1-Sentence-Summary: The Tao Te Ching is a collection of 81 short, poignant chapters full of advice on living in harmony with “the Tao,” translated as “the Way,” an ancient Chinese interpretation of the spiritual force underpinning all life, first written around 400 BC but relevant to this day.
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Table of Contents
The great master Lao Tzu’s teachings have stood the test of time. He invented Taoism in 6th century BCE which has been passed on to generations. The Tao Te Ching contains his core lessons, and it has been translated into many languages across the globe.
Taoism philosophy is based on three pillars: simplicity, patience, and compassion. Lao Tzu said that these three principles are our greatest treasures. He further explained that by being simple in actions and in thoughts, you return to the source of being. Through patience with both friends and enemies, you accord with the way things are. And by being compassionate toward yourself, you reconcile all beings in the world.
Here are three lessons from Taoism that will help you live a better life:
- Fully accept whatever the current moment brings. Give yourself fully to reality.
- Admit your own faults and mistakes, because ultimately, they might be your greatest source of strength.
- Always compete in a spirit of play to stay in harmony with the Tao.
Let’s dig into these lessons and learn from the master philosopher – Lao Tzu.
The Tao Te Ching Summary
Lesson 1: Hold nothing back and surrender yourself to what is.
The Master surrenders himself to the moment. He knows the difference between what’s in his control and what’s not in his control. He knows that death is the final outcome, so he does not fear it. Instead, he surrenders to it and prepares himself for it because he knows it may arrive at any time. He doesn’t hold on to anything because he knows nothing will last forever.
The master does what he can do best today and goes to sleep holding nothing back. He knows that he may not wake up tomorrow. And if he does, he rejoices and owns the only thing he can truly own: the present moment. As a moment passes by, he lets it go and comes back to the new moment life has offered him. What matters most to him is how easily he can give himself up to whatever the moment brings while letting go of whatever he’s too tight to.
The old wisdom applies today as much as it was true in the past or it will be in the future. The more you resist to what is, the more you suffer. The illusions in your mind make it hard for you to surrender. True wisdom is being ready to give up anything you may be holding on and accepting the present as it is.
Lesson 2: Seek to know your faults by observing yourself and how you judge others.
When the master makes a mistake, he realizes it. Having realized it, he admits it. Having admitted it, he corrects it. He doesn’t get offended by the ones who point out his faults. Instead, he treats them as his generous teachers. He catches himself when he’s not giving his best, and then he fixes it. He treats every faulty realization as an opportunity to increase self-awareness and become better, not an excuse to feel down.
The master thinks of his enemies as shadows he himself cast. He observes how he judges others. If he gets triggered by someone’s behavior, he recognizes it as a trait he hasn’t embodied fully himself. If he had embodied it, he may observe it, but he won’t get annoyed by it. So he reminds himself of his own faults and corrects them when he sees it in others.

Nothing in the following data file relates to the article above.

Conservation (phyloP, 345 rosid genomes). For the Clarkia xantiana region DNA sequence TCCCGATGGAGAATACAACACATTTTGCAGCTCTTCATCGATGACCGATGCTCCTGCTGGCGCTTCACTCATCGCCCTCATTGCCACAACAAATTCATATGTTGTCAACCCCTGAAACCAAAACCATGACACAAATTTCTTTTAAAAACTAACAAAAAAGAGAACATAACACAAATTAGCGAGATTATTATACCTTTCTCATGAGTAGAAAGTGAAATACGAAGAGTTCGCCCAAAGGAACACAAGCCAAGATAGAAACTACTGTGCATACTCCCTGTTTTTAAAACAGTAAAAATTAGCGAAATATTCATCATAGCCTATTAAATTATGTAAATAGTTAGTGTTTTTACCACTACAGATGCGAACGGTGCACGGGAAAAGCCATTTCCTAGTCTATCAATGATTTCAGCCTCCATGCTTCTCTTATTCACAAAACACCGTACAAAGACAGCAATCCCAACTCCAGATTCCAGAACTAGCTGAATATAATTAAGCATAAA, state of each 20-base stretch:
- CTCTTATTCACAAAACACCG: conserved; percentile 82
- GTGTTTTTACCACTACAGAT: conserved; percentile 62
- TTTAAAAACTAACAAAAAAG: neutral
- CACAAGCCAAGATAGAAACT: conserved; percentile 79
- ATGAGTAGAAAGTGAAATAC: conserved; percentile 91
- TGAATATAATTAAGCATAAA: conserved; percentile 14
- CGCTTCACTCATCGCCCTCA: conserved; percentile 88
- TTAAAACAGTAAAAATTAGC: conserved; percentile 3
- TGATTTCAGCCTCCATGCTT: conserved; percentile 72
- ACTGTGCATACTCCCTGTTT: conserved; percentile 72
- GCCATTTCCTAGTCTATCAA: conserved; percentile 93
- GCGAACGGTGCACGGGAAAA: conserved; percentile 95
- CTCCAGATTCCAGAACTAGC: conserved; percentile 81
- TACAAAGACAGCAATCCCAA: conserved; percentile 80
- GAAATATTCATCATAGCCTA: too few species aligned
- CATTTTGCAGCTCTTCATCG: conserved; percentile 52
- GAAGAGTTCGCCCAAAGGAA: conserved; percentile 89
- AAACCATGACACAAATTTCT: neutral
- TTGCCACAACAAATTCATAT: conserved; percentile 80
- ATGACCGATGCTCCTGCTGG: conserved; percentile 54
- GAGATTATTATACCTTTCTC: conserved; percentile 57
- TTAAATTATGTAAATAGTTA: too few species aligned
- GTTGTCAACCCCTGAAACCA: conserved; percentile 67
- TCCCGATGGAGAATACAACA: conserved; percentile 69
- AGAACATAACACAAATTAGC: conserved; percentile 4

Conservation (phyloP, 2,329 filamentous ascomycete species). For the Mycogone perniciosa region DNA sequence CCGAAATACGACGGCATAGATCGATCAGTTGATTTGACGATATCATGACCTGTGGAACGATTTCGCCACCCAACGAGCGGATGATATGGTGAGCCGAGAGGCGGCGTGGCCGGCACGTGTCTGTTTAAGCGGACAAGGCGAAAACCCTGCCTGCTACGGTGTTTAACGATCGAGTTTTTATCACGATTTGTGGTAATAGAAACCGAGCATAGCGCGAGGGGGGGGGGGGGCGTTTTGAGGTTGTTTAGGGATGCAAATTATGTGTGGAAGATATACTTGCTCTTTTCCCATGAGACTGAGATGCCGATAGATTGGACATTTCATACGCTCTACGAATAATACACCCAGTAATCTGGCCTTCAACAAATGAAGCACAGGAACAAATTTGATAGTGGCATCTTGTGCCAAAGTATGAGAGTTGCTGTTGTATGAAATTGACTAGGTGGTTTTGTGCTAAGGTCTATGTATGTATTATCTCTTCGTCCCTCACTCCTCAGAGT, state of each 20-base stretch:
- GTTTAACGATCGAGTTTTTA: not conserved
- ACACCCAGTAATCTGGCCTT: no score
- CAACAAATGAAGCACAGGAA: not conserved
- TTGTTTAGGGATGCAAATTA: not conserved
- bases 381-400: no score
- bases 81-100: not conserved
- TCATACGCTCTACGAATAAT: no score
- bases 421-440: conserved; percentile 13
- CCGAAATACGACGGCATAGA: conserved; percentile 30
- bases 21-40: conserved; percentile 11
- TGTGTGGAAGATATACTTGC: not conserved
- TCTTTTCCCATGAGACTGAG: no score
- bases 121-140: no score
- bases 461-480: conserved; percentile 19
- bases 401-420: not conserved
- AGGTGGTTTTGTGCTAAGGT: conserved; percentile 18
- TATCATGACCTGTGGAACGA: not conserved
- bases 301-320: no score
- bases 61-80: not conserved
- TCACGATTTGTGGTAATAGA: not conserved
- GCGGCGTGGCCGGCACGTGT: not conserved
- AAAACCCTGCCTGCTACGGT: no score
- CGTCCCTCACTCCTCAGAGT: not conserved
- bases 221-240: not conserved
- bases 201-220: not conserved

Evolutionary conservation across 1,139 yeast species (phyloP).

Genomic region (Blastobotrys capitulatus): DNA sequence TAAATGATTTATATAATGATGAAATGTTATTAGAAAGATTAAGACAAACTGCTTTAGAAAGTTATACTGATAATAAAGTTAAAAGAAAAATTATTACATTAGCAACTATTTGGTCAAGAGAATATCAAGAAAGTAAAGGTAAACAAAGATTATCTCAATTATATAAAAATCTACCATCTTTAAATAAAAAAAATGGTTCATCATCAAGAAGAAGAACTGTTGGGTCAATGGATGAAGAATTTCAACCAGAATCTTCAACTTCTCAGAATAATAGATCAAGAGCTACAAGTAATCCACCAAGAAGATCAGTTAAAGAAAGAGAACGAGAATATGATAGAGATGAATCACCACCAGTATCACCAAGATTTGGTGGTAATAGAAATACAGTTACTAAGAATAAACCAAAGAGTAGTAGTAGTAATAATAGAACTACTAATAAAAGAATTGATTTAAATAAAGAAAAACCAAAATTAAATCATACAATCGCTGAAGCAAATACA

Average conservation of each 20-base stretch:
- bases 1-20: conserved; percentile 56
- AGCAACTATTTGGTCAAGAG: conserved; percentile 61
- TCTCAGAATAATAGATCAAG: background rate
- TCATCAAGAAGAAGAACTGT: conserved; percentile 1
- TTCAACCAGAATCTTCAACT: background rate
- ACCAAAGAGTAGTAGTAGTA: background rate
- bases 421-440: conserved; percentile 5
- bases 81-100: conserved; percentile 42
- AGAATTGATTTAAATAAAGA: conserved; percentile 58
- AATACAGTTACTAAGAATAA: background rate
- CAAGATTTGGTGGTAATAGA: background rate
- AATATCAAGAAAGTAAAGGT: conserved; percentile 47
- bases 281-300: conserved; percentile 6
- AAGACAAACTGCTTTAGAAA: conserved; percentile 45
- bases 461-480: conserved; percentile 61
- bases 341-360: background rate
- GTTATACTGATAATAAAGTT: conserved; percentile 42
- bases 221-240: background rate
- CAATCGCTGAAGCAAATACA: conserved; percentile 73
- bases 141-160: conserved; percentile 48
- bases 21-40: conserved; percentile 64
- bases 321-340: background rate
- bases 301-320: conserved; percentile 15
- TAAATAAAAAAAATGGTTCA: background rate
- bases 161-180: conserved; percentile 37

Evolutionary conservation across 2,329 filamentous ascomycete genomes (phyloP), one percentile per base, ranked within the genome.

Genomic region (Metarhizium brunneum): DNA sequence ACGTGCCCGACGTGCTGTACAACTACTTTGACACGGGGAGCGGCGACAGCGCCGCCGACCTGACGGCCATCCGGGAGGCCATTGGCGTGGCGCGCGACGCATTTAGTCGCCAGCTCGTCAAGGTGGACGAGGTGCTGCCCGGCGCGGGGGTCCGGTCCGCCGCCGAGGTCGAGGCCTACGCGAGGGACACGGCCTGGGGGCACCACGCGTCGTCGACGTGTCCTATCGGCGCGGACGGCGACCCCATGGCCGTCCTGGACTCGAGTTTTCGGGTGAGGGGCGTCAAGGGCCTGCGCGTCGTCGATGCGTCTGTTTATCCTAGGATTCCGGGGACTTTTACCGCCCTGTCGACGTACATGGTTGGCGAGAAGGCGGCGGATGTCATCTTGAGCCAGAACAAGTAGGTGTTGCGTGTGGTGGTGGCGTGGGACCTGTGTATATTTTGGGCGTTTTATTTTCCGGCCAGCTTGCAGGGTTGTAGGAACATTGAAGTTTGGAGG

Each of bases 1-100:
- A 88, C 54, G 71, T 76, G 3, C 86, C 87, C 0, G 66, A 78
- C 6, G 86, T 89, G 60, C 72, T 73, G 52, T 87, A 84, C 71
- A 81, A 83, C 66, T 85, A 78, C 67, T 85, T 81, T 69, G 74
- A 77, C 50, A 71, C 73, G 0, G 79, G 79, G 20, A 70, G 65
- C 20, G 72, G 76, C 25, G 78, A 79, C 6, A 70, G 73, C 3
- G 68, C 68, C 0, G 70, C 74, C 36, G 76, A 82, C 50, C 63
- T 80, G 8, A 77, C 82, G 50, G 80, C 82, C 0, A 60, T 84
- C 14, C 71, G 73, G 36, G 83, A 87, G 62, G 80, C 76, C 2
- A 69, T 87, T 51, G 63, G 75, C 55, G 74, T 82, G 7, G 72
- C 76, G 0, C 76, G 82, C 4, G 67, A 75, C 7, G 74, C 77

Accepting your own fault is one of the toughest things to do because it hurts your ego. But remember, what hurts your ego may be good for your soul. Whether it is through self-observation or through observing other’s faults, find your own shortcomings to raise your consciousness and improve yourself.
Lesson 3: The purpose of competition is to playfully create and improve.
The master doesn’t wish his opponents to have a bad day on the day of competition. He wants everyone to bring their best to the table so that they can raise the level of the game, have a good match and bring out the spirit of play. He sees competition not as an ego-driven event, but as an opportunity to play and improve his skills. At the end of the competition, he wants everyone to leave better than before regardless of the outcome.
The master does what’s best for the communal good and listens to the will of his community. He considers his self-interest as one vote, not as the only vote to drive his actions. He doesn’t want to be at the top for power, fame or wealth. He uses power, fame or wealth when he has them to be the creator of a better world, which has been his primary goal all along.
As a sportsperson, leader or entrepreneur, your mission is to thrive as a human and to bring out the best in the world. You can do it by performing better, leading others towards a cause, providing inspiration, creating a product, or serving your society. Wealth, fame and power are your tools to do so, not the end goals to aim for.
The Tao Te Ching Review
The Tao Te Ching is a classic spiritual book from the great Chinese philosopher Lao Tzu. He is the main figure of Taoism and this book is the central text of Taoism. The more I read this book, the more it surprises me how such an ancient book’s principles are universal across all cultures and timelines.
Who would I recommend The Tao Te Ching Summary summary to?
The 51-year-old man who’s looking to read classic spiritual literature, the 26-year-old woman who wants to bring more happiness and wisdom in her life, and anyone interested in Lao Tzu or his Taoism philosophy.
Last Updated on January 25, 2023